Comparison of the effect of intravenous anesthetics used for anesthesia during electroconvulsive therapy on the hemodynamic safety and the course of ECT
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Instytut Psychiatrii i Neurologii w Warszawie
II Klinika Psychiatryczna, Instytut Psychiatrii i Neurologii w Warszawie
Submission date: 2017-01-07
Final revision date: 2017-06-25
Acceptance date: 2017-07-02
Online publication date: 2017-12-30
Publication date: 2017-12-30
Corresponding author
Anna Antosik-Wójcińska   

II Klinika Psychiatryczna Instytut Psychiatrii i Neurologii Sobieskiego 9, 02-957 Warszawa, Polska
Psychiatr Pol 2017;51(6):1039-1058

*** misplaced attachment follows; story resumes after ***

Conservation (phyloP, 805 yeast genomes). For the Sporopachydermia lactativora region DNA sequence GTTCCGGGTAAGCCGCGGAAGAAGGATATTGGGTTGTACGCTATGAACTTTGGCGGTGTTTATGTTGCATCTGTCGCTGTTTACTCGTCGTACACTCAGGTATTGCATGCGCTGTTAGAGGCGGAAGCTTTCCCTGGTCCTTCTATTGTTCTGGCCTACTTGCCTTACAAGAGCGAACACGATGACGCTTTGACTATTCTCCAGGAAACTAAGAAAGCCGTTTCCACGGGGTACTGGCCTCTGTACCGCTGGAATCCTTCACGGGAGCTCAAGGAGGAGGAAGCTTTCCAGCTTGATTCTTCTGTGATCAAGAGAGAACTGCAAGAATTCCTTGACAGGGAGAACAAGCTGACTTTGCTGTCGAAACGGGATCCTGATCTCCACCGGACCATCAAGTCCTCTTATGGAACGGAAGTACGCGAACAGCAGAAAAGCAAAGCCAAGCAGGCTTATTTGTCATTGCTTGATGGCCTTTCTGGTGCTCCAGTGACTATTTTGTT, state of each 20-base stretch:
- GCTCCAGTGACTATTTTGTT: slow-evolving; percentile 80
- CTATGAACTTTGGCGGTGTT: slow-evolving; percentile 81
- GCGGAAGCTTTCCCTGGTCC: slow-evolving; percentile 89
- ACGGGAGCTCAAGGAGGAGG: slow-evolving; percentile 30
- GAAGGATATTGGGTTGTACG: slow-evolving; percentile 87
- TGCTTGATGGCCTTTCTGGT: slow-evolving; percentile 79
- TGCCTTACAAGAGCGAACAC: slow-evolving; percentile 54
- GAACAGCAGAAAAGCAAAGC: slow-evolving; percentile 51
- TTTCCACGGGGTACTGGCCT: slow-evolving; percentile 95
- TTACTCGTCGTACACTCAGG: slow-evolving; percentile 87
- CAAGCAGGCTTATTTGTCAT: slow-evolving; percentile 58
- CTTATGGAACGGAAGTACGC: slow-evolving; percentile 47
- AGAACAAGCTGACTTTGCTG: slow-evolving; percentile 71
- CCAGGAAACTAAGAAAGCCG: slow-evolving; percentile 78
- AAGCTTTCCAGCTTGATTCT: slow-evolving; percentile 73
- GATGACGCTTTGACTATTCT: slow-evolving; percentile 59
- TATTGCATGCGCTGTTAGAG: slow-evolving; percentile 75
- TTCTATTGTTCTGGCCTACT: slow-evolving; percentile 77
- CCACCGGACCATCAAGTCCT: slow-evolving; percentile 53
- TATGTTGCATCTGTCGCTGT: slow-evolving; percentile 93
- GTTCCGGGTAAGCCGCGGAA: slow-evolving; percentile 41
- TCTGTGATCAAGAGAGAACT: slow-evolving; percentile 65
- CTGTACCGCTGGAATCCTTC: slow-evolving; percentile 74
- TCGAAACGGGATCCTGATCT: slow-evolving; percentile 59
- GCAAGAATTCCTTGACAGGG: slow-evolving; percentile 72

Electroconvulsive therapy (ECT) is the treatment method widely used in psychiatric disorders such as depression, bipolar disorder, schizophrenia and schizoaffective disorder. The advantage of ECT is therapeutic response that occurs significantly earlier than during pharmacotherapy. Initially ECTwas used without anesthesia. Then, in the 1950s procedures with general anesthesia were introduced to reduce the complications that may occur during a seizure caused by ECT, such as broken bones, teeth, tendon rupture, muscle damage. Currently, in general anesthesia for ECTseveral medications are used interchangeably: thiopental, propofol, etomidate and ketamine. In different resorts and different countries different anestethics are used, the choice is determined mainly by the experience of each resort and a kind of tradition. The authors provide an overview of objective data showing how various anesthetics affect the quality of ECT and the presence of any hemodynamic complications after ETC. Selection of articles included in this paper was made by searching Medline and PubMed databases using specific keywords: electroconvulsive therapy, general anesthesia, the risks and benefits of thiopental, ketamine, propofol and etomidate. The results of this review are inconclusive when it comes to the effect of intravenous anesthetics on the quality of the ECT treatment and side effects relating to respiratory and cardiovascular system. On this basis it is impossible to determine which of intravenous anesthetics is most advantageous from the point of view of the patient. To develop the optimum scheme of anesthesia for ECT, it is necessary to conduct further, methodologically correct studies.
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